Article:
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NCCP Perspectives: Youth Employment

National Center for Children in Poverty

When President Obama took office in 2009, he faced the worst recession since the Great Depression. As a direct response to the economic crisis, the American Recovery and Reinvestment Act (ARRA) introduced a series of coordinated investments in the economy with the goals of spurring job creation, increasing economic spending, and creating a new foundation for long-term prosperity for all working families. The Recovery Act increased funding for health care, education and entitlement programs by $224 billion. Specifically, states received $1.2 billion through the Workforce Investment Act (WIA) youth funds to provide employment and training services targeted to disadvantaged youth. At a recent White House Briefing organized by the Office of Public Engagement, the administration announced a number of ARRA-funded job creation initiatives. Officials identified two promising priorities for future job-related investments: The TANF Emergency Contingency Fund; The Summer Youth Employment Initiative. The TANF Emergency Contingency Fund, created through ARRA with $5 billion to cover FY2009 and FY2010, helps states serve more families that seek employment opportunities and assistance during the economic downturn. The TANF Emergency Fund served as a resource for job creation by subsidizing state employment programs and initiatives (such as paid work, work-study, etc). According to recent estimates, more than 100,000 jobs will be created by the time authorization expires. The Summer Youth Employment Initiative (SYEI), implemented last summer, has enrolled 355,000 youth in summer jobs nationwide. This is a critical program not only for stimulating the local economy in depressed communities but offering income support to families through youth employment. Through SYEI, public and private employers worked with states and counties to create summer youth internships and programs that provided financial support through the summer and linked them to year-round career readiness programs and skills training for the future. The administration is currently evaluating ARRA-funding programs with an eye towards investments that have far-reaching impacts across communities and on the economy. Moving forward, the administration will focus on youth employment as a critical workforce and economic development strategy.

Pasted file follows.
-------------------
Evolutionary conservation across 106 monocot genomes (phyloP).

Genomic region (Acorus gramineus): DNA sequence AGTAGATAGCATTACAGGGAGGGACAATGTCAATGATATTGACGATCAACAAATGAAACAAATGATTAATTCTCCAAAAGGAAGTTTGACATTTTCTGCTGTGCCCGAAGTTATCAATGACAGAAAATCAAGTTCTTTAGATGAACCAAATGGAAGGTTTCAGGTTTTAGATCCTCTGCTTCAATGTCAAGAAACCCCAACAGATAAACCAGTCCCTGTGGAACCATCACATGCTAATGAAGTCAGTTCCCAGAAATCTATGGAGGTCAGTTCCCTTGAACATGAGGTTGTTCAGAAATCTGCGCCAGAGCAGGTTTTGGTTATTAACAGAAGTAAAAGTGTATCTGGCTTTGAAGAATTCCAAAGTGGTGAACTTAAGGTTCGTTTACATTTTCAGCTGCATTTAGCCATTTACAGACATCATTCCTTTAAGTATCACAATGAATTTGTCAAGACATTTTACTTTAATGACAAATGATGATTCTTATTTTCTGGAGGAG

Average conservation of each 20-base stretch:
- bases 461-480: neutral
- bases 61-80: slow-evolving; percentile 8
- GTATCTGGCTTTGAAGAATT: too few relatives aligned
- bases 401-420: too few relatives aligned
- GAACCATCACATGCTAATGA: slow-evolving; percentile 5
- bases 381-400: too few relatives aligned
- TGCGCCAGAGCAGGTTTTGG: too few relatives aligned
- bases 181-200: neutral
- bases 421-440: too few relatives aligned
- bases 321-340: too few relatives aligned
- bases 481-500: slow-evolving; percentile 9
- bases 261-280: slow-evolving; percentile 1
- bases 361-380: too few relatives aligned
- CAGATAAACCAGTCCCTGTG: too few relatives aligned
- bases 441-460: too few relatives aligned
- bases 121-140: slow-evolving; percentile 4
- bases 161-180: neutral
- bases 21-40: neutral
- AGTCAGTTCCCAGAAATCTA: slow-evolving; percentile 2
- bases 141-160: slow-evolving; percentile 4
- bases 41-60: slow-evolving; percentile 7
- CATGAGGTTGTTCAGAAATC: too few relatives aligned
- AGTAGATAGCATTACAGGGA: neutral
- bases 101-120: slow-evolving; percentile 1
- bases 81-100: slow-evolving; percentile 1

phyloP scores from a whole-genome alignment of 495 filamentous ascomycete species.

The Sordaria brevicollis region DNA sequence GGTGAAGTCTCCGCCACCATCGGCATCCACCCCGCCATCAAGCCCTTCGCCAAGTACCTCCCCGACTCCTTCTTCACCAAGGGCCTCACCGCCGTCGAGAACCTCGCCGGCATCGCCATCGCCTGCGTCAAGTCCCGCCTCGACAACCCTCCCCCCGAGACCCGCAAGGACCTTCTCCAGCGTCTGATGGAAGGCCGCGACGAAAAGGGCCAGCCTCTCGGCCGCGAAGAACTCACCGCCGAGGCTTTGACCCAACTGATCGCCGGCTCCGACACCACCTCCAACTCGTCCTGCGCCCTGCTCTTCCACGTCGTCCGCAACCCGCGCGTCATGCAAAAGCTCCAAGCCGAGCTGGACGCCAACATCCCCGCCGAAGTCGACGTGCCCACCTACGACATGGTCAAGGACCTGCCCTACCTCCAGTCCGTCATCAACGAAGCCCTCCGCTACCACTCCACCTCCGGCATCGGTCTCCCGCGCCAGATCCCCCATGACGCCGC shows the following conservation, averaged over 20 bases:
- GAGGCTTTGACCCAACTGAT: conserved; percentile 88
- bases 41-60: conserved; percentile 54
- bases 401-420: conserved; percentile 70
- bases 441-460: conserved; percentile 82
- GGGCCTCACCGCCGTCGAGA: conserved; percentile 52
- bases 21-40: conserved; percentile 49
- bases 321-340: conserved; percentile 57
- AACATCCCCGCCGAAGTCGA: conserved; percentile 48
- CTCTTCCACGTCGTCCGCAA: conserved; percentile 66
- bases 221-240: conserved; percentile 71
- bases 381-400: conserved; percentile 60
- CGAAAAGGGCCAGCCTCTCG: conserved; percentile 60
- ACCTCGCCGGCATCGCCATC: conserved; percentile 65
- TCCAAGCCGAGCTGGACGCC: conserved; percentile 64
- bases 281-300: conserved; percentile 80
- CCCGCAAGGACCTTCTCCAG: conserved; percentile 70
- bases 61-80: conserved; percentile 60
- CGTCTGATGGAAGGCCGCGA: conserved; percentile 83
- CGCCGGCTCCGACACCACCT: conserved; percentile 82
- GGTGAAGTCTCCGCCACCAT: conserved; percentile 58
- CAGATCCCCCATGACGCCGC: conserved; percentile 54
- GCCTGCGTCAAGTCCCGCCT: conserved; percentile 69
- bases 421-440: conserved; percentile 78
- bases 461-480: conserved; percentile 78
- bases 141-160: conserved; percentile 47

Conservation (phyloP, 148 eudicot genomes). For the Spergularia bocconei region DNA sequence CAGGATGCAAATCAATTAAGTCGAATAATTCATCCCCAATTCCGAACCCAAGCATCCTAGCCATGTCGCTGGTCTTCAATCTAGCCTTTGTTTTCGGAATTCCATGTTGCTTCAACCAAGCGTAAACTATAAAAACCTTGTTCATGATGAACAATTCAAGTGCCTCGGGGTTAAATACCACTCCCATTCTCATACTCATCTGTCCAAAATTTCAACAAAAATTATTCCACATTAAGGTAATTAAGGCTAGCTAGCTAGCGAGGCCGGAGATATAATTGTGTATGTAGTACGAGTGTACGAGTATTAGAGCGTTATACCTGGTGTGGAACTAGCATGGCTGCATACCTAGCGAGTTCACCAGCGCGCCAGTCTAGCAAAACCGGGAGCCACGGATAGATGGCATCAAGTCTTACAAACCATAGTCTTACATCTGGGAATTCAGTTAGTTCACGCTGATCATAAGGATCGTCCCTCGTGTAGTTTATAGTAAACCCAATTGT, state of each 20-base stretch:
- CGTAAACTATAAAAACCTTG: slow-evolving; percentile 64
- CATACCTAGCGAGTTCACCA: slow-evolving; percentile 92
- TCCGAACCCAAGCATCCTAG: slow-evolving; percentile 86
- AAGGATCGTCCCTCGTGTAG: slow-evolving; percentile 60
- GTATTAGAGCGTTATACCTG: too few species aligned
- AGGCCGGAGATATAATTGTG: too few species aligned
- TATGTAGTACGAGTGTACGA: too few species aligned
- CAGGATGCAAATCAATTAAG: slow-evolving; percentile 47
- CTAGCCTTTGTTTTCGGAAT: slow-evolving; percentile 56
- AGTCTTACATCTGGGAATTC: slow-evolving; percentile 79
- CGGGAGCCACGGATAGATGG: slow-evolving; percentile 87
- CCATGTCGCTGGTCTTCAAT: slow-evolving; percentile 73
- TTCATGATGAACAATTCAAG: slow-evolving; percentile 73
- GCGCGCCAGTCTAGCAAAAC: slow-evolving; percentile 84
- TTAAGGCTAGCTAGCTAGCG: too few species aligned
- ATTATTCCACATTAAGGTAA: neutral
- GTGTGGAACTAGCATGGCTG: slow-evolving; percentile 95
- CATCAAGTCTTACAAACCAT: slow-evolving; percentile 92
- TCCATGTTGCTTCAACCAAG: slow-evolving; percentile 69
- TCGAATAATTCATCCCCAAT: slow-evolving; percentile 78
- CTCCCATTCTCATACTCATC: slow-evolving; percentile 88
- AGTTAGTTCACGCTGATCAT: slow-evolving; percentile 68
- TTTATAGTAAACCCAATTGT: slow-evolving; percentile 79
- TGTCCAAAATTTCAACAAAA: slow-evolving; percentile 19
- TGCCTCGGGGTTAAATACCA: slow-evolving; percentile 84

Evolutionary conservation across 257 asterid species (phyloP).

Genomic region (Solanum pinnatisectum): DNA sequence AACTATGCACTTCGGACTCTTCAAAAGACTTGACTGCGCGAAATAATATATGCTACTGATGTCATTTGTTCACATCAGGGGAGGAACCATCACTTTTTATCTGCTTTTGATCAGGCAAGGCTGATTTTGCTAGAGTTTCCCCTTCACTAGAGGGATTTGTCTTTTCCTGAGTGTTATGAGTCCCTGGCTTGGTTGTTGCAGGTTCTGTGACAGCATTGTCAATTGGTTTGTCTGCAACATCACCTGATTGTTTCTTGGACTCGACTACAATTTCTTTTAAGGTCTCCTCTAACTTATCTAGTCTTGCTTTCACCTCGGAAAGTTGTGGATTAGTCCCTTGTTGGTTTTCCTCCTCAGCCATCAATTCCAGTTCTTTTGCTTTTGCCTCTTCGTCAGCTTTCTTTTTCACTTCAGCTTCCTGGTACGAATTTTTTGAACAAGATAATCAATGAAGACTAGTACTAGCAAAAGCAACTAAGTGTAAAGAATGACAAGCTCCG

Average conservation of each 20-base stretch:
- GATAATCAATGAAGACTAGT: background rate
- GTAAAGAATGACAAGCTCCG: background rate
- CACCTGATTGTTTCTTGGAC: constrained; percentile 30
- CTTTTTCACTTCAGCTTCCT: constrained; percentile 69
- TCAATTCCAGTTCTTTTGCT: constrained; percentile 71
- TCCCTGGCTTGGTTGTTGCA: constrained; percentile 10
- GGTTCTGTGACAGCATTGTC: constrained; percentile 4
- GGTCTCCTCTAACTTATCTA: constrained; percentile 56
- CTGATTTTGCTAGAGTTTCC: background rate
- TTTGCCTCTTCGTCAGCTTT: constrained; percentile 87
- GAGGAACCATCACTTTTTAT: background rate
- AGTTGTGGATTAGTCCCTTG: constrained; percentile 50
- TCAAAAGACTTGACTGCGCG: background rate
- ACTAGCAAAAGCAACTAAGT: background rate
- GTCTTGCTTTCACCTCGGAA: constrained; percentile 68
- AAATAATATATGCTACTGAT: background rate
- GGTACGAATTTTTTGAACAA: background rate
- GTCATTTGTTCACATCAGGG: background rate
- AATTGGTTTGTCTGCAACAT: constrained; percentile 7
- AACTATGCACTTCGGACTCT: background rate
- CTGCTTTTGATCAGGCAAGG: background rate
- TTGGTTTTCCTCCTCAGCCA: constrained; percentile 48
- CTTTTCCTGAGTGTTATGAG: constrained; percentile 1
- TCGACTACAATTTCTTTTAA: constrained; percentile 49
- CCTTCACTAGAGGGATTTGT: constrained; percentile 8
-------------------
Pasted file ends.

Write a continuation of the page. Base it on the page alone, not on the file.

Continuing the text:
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National Center for Children in Poverty, Columbia University

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National Center for Children in Poverty
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February 22, 2019